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Tech Briefing: Battery charging basics


The battery is at the centre of all our energy requirements in our vehicles. Battery technology is changing fast in various energy-storage markets, but owners of recreational vehicles still choose lead acid batteries, mainly because of cost and availability.

When we discharge a battery, energy is converted from chemical to electrical energy; when we recharge, the electrical energy is converted into chemical energy. No-one struggles to discharge a battery, but most people struggle to recharge a battery; and knowing when a battery is fully charged is a challenge.

Fig 1: Lead Acid battery charging.

Fig 2: Efficiency – what happens during charging.

Charging methods and stages

Recharging methods vary from AC chargers (connected to 240 Volts AC current), to battery combiners (such as the National Luna solenoids or the Victron Cyrix relay), and on to DC-DC chargers and solar power.

Battery Chargers are becoming more intelligent: they sense the battery status during charging more frequently than before, and thus adapt the charge process to ensure proper charging.

In the conversion of electrical energy to chemical energy when charging a battery, certain factors can negatively affect this energy transfer. These factors affect the charge process, which consists of three stages or phases: Bulk, Absorption and Float.

1. Bulk stage: Constant current (with a rising voltage)

The battery will absorb all current being charged, although too much current means that excessive heat will be built up inside the battery, which will cause corrosion of the plates. This is because, when the electrolyte (battery water) is not a concentrated acid (as it is when fully charged), it will decompose or ‘evaporate’, exposing the plates which then ‘rust’, creating a dead area inside the battery. Too-little charge current will also build up heat, as the very slow rise in voltage will interfere with the electrical-to-chemical energy conversion process and build up heat.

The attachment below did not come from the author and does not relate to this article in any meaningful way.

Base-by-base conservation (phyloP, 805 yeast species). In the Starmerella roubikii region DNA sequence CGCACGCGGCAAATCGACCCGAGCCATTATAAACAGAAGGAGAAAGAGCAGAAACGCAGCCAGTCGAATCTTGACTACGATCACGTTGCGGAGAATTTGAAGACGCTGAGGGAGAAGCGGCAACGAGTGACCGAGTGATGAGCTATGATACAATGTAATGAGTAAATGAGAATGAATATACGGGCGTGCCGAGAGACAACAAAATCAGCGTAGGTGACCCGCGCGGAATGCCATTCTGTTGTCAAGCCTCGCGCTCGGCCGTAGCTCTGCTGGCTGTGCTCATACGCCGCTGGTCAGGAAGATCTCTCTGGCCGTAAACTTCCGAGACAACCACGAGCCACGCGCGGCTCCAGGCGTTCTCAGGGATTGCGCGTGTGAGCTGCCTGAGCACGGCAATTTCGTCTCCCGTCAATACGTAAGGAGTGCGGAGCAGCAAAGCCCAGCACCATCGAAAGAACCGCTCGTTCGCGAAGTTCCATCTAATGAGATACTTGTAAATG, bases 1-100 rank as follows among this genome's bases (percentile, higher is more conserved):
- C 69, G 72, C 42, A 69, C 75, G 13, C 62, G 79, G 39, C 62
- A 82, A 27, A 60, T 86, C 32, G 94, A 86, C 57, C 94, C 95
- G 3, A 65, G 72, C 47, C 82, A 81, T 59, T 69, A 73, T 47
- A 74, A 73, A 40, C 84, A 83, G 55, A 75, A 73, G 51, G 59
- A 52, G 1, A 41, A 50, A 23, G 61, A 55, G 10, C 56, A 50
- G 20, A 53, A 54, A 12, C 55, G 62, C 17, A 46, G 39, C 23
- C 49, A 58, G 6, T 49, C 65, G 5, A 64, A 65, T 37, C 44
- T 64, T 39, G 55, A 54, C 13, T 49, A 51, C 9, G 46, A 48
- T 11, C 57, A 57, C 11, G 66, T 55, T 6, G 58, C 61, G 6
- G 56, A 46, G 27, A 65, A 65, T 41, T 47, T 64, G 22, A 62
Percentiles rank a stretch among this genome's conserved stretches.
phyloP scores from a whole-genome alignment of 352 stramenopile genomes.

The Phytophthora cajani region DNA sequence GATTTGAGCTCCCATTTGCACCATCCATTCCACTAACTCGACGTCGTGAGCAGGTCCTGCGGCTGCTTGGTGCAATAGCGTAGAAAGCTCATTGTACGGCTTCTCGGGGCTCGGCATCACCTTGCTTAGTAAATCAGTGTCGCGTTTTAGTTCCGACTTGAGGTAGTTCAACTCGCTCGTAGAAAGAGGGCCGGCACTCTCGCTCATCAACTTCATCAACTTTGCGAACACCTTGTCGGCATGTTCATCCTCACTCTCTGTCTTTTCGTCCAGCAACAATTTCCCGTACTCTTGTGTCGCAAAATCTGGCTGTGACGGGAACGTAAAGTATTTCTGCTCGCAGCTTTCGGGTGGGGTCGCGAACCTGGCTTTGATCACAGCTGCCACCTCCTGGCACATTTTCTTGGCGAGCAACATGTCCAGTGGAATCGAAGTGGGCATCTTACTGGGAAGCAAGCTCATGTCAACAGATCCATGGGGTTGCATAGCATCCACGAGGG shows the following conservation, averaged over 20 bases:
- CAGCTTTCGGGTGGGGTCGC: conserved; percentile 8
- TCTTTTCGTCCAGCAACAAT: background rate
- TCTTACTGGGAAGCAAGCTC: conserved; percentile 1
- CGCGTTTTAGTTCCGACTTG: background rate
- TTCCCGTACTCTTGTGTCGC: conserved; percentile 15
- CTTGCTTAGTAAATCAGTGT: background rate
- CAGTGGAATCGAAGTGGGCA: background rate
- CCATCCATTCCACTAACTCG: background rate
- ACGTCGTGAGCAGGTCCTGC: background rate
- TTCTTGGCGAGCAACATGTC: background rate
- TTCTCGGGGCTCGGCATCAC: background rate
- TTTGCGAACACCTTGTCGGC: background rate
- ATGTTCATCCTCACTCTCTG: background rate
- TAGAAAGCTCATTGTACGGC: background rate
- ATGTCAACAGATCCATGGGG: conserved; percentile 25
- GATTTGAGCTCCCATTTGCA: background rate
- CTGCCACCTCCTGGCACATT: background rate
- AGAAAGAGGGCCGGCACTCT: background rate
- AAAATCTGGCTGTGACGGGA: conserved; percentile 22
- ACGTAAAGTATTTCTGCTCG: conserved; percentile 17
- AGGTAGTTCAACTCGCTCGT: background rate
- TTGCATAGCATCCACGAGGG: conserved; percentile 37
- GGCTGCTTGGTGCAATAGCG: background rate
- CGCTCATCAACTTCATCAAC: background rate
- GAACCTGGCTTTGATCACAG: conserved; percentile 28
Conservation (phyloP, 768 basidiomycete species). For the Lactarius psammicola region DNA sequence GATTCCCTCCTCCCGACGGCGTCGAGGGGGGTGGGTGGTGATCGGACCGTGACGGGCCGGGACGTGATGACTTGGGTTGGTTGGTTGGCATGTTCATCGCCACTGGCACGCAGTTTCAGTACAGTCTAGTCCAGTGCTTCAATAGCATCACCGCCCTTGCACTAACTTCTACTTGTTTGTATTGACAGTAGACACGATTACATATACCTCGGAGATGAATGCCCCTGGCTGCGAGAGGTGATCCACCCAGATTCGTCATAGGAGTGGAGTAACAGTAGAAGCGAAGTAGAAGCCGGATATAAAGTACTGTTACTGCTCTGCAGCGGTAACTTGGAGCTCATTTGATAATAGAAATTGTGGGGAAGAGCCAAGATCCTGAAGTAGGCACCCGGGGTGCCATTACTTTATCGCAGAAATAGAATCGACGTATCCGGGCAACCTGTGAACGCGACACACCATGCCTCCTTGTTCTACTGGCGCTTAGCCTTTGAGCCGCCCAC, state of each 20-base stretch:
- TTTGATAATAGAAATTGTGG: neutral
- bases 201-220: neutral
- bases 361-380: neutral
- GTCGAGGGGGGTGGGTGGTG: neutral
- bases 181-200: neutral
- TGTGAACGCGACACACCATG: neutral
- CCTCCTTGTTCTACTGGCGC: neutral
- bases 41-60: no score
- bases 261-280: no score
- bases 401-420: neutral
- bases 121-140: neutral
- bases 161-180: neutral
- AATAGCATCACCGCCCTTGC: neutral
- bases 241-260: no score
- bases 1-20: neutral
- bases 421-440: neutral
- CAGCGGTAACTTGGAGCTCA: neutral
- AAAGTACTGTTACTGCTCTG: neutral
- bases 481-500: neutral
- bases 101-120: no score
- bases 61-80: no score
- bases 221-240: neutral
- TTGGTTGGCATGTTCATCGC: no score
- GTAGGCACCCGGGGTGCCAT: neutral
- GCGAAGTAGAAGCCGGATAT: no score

2. Absorption stage: Constant voltage (with a decreasing current)

As you can see from Fig 1, at the end of the bulk phase the charge current is at max, and the Voltage will also be close to max − which means heat will be generated. This heat and constant voltage activates the ions on the plates and the battery water, enabling the ions to recombine with battery water to make a strong acid again. This phase could take up to FOUR times longer than Bulk charge. Only then will the battery be at about 95% of its capacity. Note that at 14.4V, the battery is not fully re-charged.

3. Float stage: Constant Voltage (with decreasing current to almost zero) In this phase, Voltage drops distinctly lower and the current drops even lower − to almost zero. The battery water ‘relaxes’, so to speak, but remains active with slow bubbling.

The Victron solution

Victron Energy battery chargers, MPPTs or AC chargers use an adaptive characteristic which monitors how the battery is accepting the charge current, then adapts the current and voltage as required to ensure that the battery does not heat up. This process starts new on each charge process – which means that it will charge only what the battery requires each time, and not act on a fixed charge profile. Temperature compensation is active during this process.

Lead acid batteries are inefficient because of this heat build-up. In fact, up to 30% of the energy we are trying to replace is lost through heat. This also means we need to replace up to 30% more energy on every recharge.

This is where users make a mistake in using Voltage as an indicator of battery status. The fact is that, as batteries get older, their efficiency decreases. (A good comparison is a elastic band; if you stretch it too much, it gets hot and loses its original form.)

It is also vital to choose the right size (output) charger for the battery. A Victron Rule of Thumb is that charger current output should be 10% of the battery’s size in Amp Hours. This enables recharging in as short a time as possible, without the build-up of too much heat, while still supplying enough current to facilitate the charge (chemical reversal) process.

Instead of a simple volt indicator, we recommend using an A/H meter, like a BMV700 series battery monitor, to measure how much energy is being taken out of the battery in A/H and again being replaced during charging. The BMV-700 is programmed according to the efficiency of the battery.

Written by Andre du Rand, Area manager southern Africa for Victron Energy. To contact Andre, fill out the form below.